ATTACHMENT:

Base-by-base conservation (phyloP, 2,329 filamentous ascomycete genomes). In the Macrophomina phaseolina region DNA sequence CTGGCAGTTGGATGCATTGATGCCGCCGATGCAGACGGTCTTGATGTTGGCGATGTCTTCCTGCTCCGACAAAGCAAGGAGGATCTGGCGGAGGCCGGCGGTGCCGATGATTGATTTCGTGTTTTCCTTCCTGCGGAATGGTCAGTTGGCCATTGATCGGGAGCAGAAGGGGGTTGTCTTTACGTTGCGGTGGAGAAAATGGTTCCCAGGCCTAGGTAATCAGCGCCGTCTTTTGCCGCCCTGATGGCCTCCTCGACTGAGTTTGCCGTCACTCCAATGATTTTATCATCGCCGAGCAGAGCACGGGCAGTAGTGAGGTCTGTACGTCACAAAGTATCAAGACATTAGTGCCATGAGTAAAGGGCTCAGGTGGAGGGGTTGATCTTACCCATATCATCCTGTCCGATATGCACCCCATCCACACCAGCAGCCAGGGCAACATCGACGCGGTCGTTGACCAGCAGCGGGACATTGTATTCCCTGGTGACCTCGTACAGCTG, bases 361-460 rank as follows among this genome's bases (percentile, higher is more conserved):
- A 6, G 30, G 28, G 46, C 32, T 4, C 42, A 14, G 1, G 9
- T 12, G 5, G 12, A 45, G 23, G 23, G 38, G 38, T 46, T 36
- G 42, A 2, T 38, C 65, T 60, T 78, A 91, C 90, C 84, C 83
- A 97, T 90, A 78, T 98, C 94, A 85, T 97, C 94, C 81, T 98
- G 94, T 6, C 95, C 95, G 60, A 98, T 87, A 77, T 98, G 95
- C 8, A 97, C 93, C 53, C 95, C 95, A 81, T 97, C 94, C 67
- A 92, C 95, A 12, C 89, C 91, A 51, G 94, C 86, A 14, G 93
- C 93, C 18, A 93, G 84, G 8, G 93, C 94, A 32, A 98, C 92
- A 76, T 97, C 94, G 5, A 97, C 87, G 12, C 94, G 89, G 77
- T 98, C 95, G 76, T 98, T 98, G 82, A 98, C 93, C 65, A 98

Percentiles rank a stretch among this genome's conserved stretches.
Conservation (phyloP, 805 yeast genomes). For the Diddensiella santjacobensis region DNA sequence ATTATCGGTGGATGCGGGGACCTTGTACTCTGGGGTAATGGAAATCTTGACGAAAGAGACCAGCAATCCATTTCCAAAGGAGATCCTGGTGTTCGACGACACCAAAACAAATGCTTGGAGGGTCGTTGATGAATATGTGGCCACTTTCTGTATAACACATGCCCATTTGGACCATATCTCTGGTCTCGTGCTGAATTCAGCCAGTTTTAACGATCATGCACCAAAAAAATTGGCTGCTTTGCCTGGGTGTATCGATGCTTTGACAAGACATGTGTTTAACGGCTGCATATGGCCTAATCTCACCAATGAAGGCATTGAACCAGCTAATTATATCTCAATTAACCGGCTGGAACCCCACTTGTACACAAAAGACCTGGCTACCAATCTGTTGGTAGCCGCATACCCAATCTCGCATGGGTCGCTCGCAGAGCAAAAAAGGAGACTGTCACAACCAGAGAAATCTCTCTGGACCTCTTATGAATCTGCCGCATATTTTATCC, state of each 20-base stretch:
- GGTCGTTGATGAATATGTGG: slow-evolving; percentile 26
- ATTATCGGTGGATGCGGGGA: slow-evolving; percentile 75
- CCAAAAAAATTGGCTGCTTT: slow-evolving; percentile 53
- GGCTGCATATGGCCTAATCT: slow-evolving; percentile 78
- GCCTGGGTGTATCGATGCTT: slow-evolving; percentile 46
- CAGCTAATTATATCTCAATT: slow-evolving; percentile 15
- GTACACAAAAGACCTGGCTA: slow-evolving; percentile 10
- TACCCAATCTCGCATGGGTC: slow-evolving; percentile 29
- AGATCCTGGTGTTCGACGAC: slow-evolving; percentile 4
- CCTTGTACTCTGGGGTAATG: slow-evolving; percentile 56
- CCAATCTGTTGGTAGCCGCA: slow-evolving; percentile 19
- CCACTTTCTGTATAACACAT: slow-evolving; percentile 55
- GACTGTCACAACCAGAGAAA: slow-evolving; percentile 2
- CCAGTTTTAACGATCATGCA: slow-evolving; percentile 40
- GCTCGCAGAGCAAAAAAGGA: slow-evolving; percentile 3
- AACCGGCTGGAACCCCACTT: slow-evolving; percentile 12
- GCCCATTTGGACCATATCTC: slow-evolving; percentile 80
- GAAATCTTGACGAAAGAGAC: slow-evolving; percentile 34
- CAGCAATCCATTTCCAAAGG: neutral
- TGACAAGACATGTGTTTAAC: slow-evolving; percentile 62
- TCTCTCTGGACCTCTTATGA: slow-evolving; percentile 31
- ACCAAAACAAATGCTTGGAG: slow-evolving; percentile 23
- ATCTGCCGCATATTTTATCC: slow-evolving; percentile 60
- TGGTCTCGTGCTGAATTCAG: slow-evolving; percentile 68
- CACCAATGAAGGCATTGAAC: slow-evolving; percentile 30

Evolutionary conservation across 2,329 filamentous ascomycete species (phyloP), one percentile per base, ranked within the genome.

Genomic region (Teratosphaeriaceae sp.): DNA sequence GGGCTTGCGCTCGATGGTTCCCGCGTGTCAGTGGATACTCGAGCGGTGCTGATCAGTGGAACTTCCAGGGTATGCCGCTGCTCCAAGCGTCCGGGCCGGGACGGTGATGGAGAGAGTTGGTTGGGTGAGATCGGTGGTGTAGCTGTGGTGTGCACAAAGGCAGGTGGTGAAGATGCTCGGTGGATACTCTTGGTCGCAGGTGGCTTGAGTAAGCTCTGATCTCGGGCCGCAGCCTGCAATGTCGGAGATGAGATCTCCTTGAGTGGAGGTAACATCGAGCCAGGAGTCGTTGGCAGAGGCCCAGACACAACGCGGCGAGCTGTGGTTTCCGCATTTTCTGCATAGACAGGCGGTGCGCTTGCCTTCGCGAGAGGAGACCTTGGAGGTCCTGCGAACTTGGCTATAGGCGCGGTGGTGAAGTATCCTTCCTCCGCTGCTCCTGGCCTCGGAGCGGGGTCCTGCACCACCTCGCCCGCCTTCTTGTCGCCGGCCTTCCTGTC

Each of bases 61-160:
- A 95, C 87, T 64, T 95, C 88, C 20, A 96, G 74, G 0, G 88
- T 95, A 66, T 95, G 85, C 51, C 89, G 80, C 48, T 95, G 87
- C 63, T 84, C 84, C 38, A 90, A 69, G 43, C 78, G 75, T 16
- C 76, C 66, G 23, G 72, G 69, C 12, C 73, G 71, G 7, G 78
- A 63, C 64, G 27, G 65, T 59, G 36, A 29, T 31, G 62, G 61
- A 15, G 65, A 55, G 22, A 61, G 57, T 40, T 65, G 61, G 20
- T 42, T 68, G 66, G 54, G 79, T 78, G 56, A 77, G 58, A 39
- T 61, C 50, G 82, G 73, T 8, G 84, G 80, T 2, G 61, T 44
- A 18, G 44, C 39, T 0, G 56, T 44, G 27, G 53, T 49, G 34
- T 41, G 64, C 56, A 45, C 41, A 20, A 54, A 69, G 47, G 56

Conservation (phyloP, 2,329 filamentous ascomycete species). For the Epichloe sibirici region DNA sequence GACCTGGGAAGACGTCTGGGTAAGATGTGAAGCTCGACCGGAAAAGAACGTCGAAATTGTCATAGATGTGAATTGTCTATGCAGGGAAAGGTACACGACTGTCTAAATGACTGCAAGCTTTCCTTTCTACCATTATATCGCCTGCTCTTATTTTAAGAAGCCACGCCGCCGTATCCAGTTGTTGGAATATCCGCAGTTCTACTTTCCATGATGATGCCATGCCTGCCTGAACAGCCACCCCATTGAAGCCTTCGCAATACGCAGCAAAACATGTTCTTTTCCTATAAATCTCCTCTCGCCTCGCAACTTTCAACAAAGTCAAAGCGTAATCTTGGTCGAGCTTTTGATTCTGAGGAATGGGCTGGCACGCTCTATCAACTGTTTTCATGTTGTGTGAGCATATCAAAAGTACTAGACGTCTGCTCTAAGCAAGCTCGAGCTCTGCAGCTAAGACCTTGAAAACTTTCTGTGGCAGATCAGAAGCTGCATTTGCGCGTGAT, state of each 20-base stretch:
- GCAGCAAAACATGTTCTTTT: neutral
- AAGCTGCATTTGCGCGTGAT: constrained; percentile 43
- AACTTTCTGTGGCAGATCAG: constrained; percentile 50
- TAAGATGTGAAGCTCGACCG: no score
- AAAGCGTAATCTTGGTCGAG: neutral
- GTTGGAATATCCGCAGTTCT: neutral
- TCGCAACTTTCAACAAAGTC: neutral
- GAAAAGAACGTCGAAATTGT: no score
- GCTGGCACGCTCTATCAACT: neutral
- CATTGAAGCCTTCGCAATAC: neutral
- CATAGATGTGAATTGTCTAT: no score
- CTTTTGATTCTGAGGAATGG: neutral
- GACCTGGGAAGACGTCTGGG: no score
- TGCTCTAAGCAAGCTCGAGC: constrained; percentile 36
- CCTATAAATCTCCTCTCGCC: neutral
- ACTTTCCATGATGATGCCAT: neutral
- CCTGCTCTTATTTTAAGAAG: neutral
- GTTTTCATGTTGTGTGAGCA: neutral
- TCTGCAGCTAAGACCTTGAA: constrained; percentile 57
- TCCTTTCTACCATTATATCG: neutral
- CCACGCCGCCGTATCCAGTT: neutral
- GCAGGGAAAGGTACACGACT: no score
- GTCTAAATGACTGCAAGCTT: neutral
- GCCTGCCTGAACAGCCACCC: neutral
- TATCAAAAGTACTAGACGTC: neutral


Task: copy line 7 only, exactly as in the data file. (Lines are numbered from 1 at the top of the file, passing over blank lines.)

- C 8, A 97, C 93, C 53, C 95, C 95, A 81, T 97, C 94, C 67